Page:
​Nikita Yavein: “We work on the architecture of streams”

The Venice Biennale lasts for half a year, until the 25th of November, so I don’t think it’s too late to speak about the Russian pavilion as well. We chose two of its expositions for closer examination, and in this issue, we are talking to (as it turned out) an honorary railroad man, Nikita Yavein.

Julia Tarabarina

Interviewed by:
Julia Tarabarina
Translated by:
Anton Mizonov

31 July 2018

Simon Mikhailovsky, the commissary and curator of the Russian pavilion at the Venice Architectural Biennale, responded to the theme of “FreeSpace”, which was proposed by the Irish, with an exposition entitled “Station: Russia”, dedicated to the Russian railways. The exposition is, of course, predictably sponsored by the Russian Railways. On the first floor, a video by Daniel Zinchenko is played, in which a seven-day train ride from Moscow to Vladivostok is jam packed in seven minutes. Next to it, there is a “cloakroom” that contains “surprises” hidden behind the doors standing ajar, as well as a heap of vintage suitcases. The second floor showcases the history of the Russian railways through a series of old railroad stations and terminals, their future through the project by Citizenstudio, and their present – through drawings and models by Nikolai Shumakov and through the Sochi Railway Terminal designed by Nikita Yavein with extended commentary on the project presented in the form of a few videos, a model, and even a stuffed bird – the wall is called “Architecture of Streams”.

The Russian Pavilion, Venice, Architectural Biennale. Photograph Arhi.ru
The Russian Pavilion, Venice, Architectural Biennale. Photograph Arhi.ru

The Russian Pavilion, Venice, Architectural Biennale. Photograph Arhi.ru

The Russian Pavilion, Venice, Architectural Biennale. Photograph Arhi.ru

The participation by Studio 44 comes as no surprise, considering the fact that the company’s portfolio includes such grand-scale railroad projects as the Ladozhsky Train Station – the first ever new railway terminal built on the post-soviet territory in 2003 – the Astana Train Station (Kazakhstan), and the recently-completed Russian Railway Museum in St. Petersburg, Russia. We talked to Nikita Yavein, and it turned out that all this “railway terminal”, or, in a broader sense, “railway” architecture means to him the embodiment of “architecture of streams”, the objectification of the theories of functionalists, one of the bright representatives of which was the father of Nikita and Oleg Yaveins, the famous architect of Saint-Petersburg constructivism, Igor Yavein.

What were the conditions of your participation in the exposition, how did it all begin?

Nikita Yavein:
I think inviting us was the obvious choice – after all, several recent high-profile railway terminals were designed by our company. I even have the title of an “honored railway man”; they once asked me what kind of award I would prefer, and I chose this specific thing – it’s very convenient, you know.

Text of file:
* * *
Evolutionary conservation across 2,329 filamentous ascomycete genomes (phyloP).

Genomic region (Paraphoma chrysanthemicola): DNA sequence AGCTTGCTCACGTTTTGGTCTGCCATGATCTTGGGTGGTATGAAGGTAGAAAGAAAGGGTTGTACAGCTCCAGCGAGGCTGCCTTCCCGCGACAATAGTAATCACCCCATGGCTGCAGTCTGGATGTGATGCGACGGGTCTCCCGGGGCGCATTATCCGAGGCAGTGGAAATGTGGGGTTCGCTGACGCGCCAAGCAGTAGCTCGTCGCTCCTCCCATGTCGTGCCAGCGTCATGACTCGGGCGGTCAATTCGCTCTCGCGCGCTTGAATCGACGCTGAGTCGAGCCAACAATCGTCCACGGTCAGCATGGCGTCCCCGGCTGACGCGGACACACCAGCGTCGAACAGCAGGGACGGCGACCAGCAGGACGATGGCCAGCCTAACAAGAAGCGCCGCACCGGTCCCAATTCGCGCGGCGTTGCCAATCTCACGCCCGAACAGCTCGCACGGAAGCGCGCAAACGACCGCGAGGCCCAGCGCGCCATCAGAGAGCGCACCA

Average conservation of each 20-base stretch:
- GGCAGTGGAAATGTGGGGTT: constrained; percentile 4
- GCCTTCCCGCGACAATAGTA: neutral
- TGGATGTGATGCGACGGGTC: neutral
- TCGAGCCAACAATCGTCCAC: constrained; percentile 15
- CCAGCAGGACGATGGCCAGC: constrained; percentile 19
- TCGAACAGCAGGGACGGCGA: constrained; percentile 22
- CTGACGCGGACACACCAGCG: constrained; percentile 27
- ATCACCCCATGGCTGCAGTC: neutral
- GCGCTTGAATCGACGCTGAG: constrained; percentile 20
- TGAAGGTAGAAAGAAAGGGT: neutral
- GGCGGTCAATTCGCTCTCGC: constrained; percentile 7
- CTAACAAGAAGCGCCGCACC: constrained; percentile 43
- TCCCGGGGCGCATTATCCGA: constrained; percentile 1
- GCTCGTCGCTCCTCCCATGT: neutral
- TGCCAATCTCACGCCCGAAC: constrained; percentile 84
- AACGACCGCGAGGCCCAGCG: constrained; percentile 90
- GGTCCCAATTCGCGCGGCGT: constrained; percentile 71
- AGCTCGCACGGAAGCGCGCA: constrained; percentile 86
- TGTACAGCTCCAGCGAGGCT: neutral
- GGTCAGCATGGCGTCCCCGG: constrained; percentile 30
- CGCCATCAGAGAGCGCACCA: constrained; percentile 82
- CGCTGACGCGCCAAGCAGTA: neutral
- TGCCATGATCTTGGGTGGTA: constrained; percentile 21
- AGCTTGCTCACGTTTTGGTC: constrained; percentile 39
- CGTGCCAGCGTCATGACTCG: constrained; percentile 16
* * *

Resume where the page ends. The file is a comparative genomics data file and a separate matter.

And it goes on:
As far as the work on the pavilion is concerned, we were allotted a wall [in the main hall, right of the entrance – editorial note], and we only worked with it, knowing almost nothing about what was going to be there next to us; we only knew that it would be a railway track. I thought that there would be more room in front of the wall; in actuality, because of the close viewing range our wall is falling apart a little bit... But it’s still OK. The exposition was developed Ivan Kozhin, although he didn’t participate in the project itself.

And why was it the Sochi Railway Terminal that was chosen?

This is the latest large-scale project, and, besides, it vividly demonstrates the ideas of streams influencing the architecture, which I’ve recently been into. You are sure to know that flow arrangement and deconfliction of streams inside the building was one of the main points of concern for the architects of the first third of the XX century – this was something that my father also was into. Ever since I was a child I remember all these arrows showing various directions, and he shared with me a lot about that: here is the train, people alight from each of the cars, they make a turn, go in one direction, and now there is a lot of them, so you need to widen the platform in this place, and so on. During my whole life I’ve been working on this topic, re-reading my father’s thesis; he wrote a book about railroad stations, it was published 1938, and he upheld his doctorate thesis in 1964. For some time, we worked together, won the competition for the railway stations of the Baikal-Amur Mainline (but then again, the whole project went nowhere), and I also contributed to designing the Dubulti Station in Latvia; this is one of my father’s latest high-profile projects.